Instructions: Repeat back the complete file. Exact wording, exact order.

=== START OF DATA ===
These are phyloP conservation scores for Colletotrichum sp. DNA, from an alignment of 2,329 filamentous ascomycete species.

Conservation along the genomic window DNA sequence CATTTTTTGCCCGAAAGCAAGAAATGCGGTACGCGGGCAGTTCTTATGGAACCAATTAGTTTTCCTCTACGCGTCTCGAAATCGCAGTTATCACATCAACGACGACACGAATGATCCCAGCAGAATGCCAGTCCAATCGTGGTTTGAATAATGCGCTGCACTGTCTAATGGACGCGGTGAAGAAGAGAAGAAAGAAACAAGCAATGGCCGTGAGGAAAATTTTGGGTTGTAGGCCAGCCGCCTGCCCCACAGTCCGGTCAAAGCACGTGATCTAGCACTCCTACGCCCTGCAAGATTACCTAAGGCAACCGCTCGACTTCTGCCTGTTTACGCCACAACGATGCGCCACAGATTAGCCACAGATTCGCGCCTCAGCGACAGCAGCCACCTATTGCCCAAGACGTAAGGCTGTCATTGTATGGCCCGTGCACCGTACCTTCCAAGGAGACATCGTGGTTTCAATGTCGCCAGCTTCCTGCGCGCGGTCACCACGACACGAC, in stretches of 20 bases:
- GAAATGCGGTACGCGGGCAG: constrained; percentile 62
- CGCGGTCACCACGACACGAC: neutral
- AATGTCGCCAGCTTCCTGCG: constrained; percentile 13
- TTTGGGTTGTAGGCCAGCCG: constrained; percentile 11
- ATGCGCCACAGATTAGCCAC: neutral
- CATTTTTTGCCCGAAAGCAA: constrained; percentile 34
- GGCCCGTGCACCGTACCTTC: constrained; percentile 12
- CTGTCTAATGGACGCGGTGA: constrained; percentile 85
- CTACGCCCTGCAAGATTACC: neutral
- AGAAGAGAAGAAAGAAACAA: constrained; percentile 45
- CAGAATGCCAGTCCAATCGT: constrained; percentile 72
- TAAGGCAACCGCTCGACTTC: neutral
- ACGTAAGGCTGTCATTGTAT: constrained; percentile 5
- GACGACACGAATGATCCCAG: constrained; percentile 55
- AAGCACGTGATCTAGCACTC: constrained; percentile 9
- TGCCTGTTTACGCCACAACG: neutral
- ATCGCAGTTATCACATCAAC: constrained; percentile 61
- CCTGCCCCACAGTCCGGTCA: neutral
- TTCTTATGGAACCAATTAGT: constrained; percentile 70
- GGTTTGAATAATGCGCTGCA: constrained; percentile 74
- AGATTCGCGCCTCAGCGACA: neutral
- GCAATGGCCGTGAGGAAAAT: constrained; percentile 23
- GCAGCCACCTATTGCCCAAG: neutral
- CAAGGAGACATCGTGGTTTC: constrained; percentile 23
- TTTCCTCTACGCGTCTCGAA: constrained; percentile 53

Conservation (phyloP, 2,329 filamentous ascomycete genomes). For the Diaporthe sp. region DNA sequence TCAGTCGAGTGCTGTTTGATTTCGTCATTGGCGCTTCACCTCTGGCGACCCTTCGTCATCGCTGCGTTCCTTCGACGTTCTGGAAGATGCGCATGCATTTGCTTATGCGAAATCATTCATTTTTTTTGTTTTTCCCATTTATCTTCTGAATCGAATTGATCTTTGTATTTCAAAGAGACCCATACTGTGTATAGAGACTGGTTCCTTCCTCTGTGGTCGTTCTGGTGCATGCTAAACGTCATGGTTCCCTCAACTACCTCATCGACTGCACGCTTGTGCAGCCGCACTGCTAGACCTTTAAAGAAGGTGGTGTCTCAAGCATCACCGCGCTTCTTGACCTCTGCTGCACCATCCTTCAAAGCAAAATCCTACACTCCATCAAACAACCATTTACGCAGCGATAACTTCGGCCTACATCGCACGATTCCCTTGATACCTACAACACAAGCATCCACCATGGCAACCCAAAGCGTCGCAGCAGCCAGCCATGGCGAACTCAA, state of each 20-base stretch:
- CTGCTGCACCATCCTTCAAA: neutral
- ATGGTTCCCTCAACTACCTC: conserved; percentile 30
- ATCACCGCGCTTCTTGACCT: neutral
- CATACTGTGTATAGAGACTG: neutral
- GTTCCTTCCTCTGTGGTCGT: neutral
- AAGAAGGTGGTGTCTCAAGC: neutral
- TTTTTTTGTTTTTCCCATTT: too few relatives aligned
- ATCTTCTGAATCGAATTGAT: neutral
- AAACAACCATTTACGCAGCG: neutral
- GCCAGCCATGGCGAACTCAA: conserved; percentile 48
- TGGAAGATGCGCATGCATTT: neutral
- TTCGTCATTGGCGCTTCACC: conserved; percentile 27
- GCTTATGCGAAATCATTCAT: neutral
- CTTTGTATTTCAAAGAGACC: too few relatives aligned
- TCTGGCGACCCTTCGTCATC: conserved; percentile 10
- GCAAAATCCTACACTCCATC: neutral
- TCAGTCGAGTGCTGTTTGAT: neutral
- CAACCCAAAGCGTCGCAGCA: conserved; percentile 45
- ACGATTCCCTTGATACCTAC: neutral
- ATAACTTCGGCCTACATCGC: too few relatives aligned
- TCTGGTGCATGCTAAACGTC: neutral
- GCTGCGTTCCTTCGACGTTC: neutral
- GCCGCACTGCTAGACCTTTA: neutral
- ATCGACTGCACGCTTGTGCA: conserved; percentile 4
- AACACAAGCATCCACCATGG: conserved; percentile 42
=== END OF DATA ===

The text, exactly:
These are phyloP conservation scores for Colletotrichum sp. DNA, from an alignment of 2,329 filamentous ascomycete species.

Conservation along the genomic window DNA sequence CATTTTTTGCCCGAAAGCAAGAAATGCGGTACGCGGGCAGTTCTTATGGAACCAATTAGTTTTCCTCTACGCGTCTCGAAATCGCAGTTATCACATCAACGACGACACGAATGATCCCAGCAGAATGCCAGTCCAATCGTGGTTTGAATAATGCGCTGCACTGTCTAATGGACGCGGTGAAGAAGAGAAGAAAGAAACAAGCAATGGCCGTGAGGAAAATTTTGGGTTGTAGGCCAGCCGCCTGCCCCACAGTCCGGTCAAAGCACGTGATCTAGCACTCCTACGCCCTGCAAGATTACCTAAGGCAACCGCTCGACTTCTGCCTGTTTACGCCACAACGATGCGCCACAGATTAGCCACAGATTCGCGCCTCAGCGACAGCAGCCACCTATTGCCCAAGACGTAAGGCTGTCATTGTATGGCCCGTGCACCGTACCTTCCAAGGAGACATCGTGGTTTCAATGTCGCCAGCTTCCTGCGCGCGGTCACCACGACACGAC, in stretches of 20 bases:
- GAAATGCGGTACGCGGGCAG: constrained; percentile 62
- CGCGGTCACCACGACACGAC: neutral
- AATGTCGCCAGCTTCCTGCG: constrained; percentile 13
- TTTGGGTTGTAGGCCAGCCG: constrained; percentile 11
- ATGCGCCACAGATTAGCCAC: neutral
- CATTTTTTGCCCGAAAGCAA: constrained; percentile 34
- GGCCCGTGCACCGTACCTTC: constrained; percentile 12
- CTGTCTAATGGACGCGGTGA: constrained; percentile 85
- CTACGCCCTGCAAGATTACC: neutral
- AGAAGAGAAGAAAGAAACAA: constrained; percentile 45
- CAGAATGCCAGTCCAATCGT: constrained; percentile 72
- TAAGGCAACCGCTCGACTTC: neutral
- ACGTAAGGCTGTCATTGTAT: constrained; percentile 5
- GACGACACGAATGATCCCAG: constrained; percentile 55
- AAGCACGTGATCTAGCACTC: constrained; percentile 9
- TGCCTGTTTACGCCACAACG: neutral
- ATCGCAGTTATCACATCAAC: constrained; percentile 61
- CCTGCCCCACAGTCCGGTCA: neutral
- TTCTTATGGAACCAATTAGT: constrained; percentile 70
- GGTTTGAATAATGCGCTGCA: constrained; percentile 74
- AGATTCGCGCCTCAGCGACA: neutral
- GCAATGGCCGTGAGGAAAAT: constrained; percentile 23
- GCAGCCACCTATTGCCCAAG: neutral
- CAAGGAGACATCGTGGTTTC: constrained; percentile 23
- TTTCCTCTACGCGTCTCGAA: constrained; percentile 53

Conservation (phyloP, 2,329 filamentous ascomycete genomes). For the Diaporthe sp. region DNA sequence TCAGTCGAGTGCTGTTTGATTTCGTCATTGGCGCTTCACCTCTGGCGACCCTTCGTCATCGCTGCGTTCCTTCGACGTTCTGGAAGATGCGCATGCATTTGCTTATGCGAAATCATTCATTTTTTTTGTTTTTCCCATTTATCTTCTGAATCGAATTGATCTTTGTATTTCAAAGAGACCCATACTGTGTATAGAGACTGGTTCCTTCCTCTGTGGTCGTTCTGGTGCATGCTAAACGTCATGGTTCCCTCAACTACCTCATCGACTGCACGCTTGTGCAGCCGCACTGCTAGACCTTTAAAGAAGGTGGTGTCTCAAGCATCACCGCGCTTCTTGACCTCTGCTGCACCATCCTTCAAAGCAAAATCCTACACTCCATCAAACAACCATTTACGCAGCGATAACTTCGGCCTACATCGCACGATTCCCTTGATACCTACAACACAAGCATCCACCATGGCAACCCAAAGCGTCGCAGCAGCCAGCCATGGCGAACTCAA, state of each 20-base stretch:
- CTGCTGCACCATCCTTCAAA: neutral
- ATGGTTCCCTCAACTACCTC: conserved; percentile 30
- ATCACCGCGCTTCTTGACCT: neutral
- CATACTGTGTATAGAGACTG: neutral
- GTTCCTTCCTCTGTGGTCGT: neutral
- AAGAAGGTGGTGTCTCAAGC: neutral
- TTTTTTTGTTTTTCCCATTT: too few relatives aligned
- ATCTTCTGAATCGAATTGAT: neutral
- AAACAACCATTTACGCAGCG: neutral
- GCCAGCCATGGCGAACTCAA: conserved; percentile 48
- TGGAAGATGCGCATGCATTT: neutral
- TTCGTCATTGGCGCTTCACC: conserved; percentile 27
- GCTTATGCGAAATCATTCAT: neutral
- CTTTGTATTTCAAAGAGACC: too few relatives aligned
- TCTGGCGACCCTTCGTCATC: conserved; percentile 10
- GCAAAATCCTACACTCCATC: neutral
- TCAGTCGAGTGCTGTTTGAT: neutral
- CAACCCAAAGCGTCGCAGCA: conserved; percentile 45
- ACGATTCCCTTGATACCTAC: neutral
- ATAACTTCGGCCTACATCGC: too few relatives aligned
- TCTGGTGCATGCTAAACGTC: neutral
- GCTGCGTTCCTTCGACGTTC: neutral
- GCCGCACTGCTAGACCTTTA: neutral
- ATCGACTGCACGCTTGTGCA: conserved; percentile 4
- AACACAAGCATCCACCATGG: conserved; percentile 42